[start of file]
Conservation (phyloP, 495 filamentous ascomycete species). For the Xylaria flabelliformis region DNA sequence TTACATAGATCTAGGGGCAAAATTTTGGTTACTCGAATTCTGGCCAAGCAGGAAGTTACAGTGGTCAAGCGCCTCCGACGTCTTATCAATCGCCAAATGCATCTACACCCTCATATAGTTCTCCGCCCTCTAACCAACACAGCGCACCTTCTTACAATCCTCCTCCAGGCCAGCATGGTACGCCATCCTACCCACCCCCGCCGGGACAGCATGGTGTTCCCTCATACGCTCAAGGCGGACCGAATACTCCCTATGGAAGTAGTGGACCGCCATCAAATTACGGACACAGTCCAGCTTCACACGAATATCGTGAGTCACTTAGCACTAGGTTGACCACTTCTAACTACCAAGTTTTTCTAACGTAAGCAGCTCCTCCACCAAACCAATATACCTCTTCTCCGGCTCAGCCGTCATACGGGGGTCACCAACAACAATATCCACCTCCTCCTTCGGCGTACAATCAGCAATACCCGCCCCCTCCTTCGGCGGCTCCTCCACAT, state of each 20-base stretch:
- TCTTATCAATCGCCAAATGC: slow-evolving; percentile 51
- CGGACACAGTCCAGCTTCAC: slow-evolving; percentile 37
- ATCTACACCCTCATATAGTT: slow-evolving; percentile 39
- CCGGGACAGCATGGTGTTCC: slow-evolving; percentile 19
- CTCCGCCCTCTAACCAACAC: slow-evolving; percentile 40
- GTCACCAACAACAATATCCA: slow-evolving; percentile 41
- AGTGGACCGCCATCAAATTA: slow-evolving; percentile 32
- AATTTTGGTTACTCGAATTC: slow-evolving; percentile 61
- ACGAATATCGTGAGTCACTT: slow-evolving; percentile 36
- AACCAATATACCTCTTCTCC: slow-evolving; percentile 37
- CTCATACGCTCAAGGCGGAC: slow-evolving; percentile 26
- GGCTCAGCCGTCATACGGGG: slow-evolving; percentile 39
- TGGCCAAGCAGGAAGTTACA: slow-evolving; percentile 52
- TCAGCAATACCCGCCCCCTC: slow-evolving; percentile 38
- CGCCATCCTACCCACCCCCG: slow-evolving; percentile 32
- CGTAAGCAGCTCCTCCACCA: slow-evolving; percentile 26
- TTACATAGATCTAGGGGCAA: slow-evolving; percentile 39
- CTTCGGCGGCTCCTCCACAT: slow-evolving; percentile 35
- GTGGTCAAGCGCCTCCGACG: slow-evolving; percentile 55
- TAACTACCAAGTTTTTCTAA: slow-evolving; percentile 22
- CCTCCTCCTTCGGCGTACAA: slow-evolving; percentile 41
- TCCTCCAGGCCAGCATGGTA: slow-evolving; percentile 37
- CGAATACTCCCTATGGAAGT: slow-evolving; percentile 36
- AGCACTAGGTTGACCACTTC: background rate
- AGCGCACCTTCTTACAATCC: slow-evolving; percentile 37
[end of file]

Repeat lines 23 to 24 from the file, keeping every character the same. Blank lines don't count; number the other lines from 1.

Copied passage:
- TCCTCCAGGCCAGCATGGTA: slow-evolving; percentile 37
- CGAATACTCCCTATGGAAGT: slow-evolving; percentile 36